In RMR the Representation is the response sent back to the client, in ADR a Responder is an object whose responsibility is to create the response, given some content and some template.
  3. it shares RMRs coupling to HTTP that it becomes difficult to make a non-HTTP interface
    Since ADR sees the Domain as a whole and not as an Entity, the Action is not inside a domain object, it simply asks the domain objects to perform some business logic. So the Domain is not coupled to the UI, we can create a CLI command that uses domain objects to execute some task.

My take on this pattern

It seems to me that, at the moment of this writing, ADR is the best adaptation of MVC for the HTTP request/response paradigm because it clearly adapts the HTTP requests and responses to the Domain requests and responses while still keeping the Domain completely decoupled from the presentation layer.

The HTTP requests methods (desired actions on the resource) are explicitly connected to the code receiving the HTTP request because each HTTP method maps directly to a controller method name. This has the added benefit of resulting in clear, explicit and predictable code organization as opposed to controllers with plenty of actions, often unrelated, often poorly named and therefore unpredictable, often doing extremely similar things. In other words, it prevents a muddy spaghetti of controllers and actions.

Furthermore, it also does a great job at decoupling the code that is about the interaction itself (invoking the domain) from the code that is about understanding the interaction result (the domain response) and translating it to the client.

Nevertheless, there are some points to take into consideration:

  1. This pattern was thought of specifically for REST APIs, so in this form it is not refined enough to be used in web applications with an HTML interface (ie. what would be the name of the action to show a form, prior to creating a resource?);
  2. Having only one method per controller makes this pattern more verbose, because, for example, instead of having one controller (class) with 4 actions (public methods) we will have four controllers and four actions;
  3. Creating Responders for each action also adds verbosity to the pattern. If the logic to translate the domain response into an HTTP response is simple we should consider if it is worth using a Responder. Not using Responders would mean that we would be able to have several methods in each controller, each of them still mapping to an HTTP method.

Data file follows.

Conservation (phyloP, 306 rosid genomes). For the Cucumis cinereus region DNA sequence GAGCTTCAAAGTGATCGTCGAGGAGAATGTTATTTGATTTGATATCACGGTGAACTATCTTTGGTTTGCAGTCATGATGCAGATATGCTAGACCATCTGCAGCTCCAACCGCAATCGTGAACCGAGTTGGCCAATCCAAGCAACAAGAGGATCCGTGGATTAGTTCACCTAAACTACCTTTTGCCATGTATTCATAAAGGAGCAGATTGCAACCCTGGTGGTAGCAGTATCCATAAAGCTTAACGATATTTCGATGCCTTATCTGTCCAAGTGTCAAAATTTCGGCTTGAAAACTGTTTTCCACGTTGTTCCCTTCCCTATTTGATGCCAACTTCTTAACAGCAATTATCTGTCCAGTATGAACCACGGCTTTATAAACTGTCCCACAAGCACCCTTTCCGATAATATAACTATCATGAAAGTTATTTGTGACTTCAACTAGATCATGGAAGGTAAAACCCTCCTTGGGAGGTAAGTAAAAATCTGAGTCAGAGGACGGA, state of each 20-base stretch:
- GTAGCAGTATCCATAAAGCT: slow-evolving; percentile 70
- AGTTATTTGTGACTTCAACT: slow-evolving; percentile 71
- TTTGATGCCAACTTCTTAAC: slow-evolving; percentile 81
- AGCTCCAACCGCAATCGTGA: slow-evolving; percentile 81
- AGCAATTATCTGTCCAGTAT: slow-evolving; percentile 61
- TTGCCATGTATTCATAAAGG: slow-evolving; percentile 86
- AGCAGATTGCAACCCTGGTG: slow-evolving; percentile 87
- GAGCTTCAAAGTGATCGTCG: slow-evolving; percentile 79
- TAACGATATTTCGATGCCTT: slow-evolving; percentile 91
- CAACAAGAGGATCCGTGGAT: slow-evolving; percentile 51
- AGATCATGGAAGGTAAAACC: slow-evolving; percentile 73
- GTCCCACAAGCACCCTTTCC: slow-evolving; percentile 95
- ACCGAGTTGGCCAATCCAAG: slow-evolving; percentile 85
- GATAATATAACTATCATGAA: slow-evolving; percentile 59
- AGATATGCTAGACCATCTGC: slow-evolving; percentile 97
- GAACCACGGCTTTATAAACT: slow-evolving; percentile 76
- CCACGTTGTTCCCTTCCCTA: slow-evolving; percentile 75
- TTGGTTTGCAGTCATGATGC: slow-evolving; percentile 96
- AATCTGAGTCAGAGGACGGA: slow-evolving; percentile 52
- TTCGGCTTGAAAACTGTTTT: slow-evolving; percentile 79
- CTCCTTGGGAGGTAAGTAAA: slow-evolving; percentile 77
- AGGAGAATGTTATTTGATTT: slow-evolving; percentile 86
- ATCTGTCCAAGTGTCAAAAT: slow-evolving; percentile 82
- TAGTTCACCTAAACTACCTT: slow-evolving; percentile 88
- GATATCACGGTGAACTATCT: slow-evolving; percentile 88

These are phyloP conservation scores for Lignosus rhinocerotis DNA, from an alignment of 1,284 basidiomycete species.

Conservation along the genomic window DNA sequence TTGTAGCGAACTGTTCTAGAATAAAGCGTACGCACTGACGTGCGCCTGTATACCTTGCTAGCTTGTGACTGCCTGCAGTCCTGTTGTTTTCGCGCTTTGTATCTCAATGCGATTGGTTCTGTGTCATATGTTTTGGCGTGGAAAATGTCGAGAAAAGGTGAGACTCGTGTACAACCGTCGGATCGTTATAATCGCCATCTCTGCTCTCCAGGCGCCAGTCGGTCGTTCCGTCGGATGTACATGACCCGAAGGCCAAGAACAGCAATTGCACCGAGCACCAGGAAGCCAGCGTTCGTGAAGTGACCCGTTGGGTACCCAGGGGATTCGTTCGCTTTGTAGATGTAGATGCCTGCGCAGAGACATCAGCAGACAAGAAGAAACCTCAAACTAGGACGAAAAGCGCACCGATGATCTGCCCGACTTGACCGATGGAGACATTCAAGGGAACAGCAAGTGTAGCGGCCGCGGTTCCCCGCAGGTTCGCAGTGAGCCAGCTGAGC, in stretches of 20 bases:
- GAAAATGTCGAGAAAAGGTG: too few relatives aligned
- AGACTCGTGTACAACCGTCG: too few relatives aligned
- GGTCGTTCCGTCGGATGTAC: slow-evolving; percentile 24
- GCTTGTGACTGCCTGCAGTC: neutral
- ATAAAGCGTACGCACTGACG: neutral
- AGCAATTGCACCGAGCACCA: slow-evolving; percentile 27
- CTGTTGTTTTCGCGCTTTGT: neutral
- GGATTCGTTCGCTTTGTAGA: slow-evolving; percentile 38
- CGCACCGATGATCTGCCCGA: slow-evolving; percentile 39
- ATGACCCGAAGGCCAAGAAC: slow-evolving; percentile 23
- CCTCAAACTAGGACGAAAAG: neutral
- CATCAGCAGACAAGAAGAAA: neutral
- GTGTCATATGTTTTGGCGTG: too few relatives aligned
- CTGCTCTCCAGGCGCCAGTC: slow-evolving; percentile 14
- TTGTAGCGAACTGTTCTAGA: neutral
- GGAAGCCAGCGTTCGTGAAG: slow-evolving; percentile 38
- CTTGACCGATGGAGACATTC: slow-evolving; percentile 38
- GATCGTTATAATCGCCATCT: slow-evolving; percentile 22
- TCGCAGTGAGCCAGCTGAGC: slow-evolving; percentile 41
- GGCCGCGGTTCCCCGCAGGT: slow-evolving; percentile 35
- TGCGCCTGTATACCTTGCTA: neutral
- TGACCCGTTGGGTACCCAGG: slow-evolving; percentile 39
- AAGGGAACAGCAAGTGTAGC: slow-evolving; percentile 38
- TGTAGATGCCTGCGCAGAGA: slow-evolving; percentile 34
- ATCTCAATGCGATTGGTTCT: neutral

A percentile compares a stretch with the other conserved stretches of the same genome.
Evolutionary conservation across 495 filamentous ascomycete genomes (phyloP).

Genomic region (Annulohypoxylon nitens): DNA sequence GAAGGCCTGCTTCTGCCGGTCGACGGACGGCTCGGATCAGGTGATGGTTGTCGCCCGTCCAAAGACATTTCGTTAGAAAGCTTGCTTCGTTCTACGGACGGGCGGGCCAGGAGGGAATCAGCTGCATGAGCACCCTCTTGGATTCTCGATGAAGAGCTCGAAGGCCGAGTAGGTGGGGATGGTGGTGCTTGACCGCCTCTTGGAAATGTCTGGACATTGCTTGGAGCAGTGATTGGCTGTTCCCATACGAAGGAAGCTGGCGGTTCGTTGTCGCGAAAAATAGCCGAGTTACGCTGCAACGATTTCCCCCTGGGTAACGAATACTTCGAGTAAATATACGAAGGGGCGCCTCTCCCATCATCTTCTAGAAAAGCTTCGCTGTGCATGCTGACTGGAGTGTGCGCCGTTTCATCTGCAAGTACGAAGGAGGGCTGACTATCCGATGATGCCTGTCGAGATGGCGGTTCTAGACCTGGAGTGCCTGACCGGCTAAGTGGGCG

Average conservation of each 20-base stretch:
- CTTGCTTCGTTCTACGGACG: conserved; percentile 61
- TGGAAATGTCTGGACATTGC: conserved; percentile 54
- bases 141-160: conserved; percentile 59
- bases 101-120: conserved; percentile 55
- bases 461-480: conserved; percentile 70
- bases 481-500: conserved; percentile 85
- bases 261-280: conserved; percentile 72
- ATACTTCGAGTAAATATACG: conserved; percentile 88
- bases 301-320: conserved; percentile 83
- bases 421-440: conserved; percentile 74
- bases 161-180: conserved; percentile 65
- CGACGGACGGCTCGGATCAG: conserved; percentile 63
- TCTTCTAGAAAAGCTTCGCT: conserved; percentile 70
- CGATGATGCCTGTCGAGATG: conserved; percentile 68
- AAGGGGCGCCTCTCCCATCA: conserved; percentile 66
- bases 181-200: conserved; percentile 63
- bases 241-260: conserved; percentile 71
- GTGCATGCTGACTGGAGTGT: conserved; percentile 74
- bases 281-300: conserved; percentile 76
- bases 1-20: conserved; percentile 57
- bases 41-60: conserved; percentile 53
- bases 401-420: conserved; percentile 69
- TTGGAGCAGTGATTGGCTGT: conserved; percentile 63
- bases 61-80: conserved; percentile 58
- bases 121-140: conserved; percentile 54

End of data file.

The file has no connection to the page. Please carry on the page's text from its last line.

Considering points 2 and 3, Paul M. Jones acknowledges them himself and agrees that in some cases it can be acceptable to use a simplification of the pattern that, although not as elegant, can be enough for the context at hand.

Regarding point 1, I think the pattern can easily be extended so that it is fully usable with an HTML interface: We can emulate some extra HTTP methods specifically to handle the HTML requests that a REST API does not have. For example, in a REST API we can use a PUT or a POST to create and/or update a resource and that is all it is needed, however with an HTML interface we need to show a form prior to sending a POST or PUT request, but there are no HTTP methods that specify that the client requests a form to create a resource, nor a form to edit a resource. Nevertheless, we can emulate this by using a GET request with a header of create or edit which the front controller can interpret and forward the request to the corresponding Action named Create or Edit which would then reply with the corresponding HTML form. We would need, however, to be very careful and minimalistic about the extra custom HTTP methods we create… otherwise it might lead us to a plethora of custom HTTP methods and a mess of custom HTTP methods tied to actions spaghetti!! So, proceed with care regarding this last suggestion of mine.


2014 – Paul M. Jones – Action Domain Responder

2014 – Paul M. Jones – Action-Domain-Responder (Vimeo)

2014 – Paul M. Jones – The Template Is Not The View: A Brief Introduction to ADR (Youtube)

2014 – Paul M. Jones – Action-Domain-Responder: A Refinement of MVC (slides)

2014 – Anthony Ferrara – Alternatives To MVC

2018 – Paul M. Jones – Model View Controller and “Model 2”

2018 – Paul M. Jones – Comparing “Model 2” MVC to ADR

2018 – Paul M. Jones – Tradeoffs in ADR

2018 – Paul M. Jones – Objections to ADR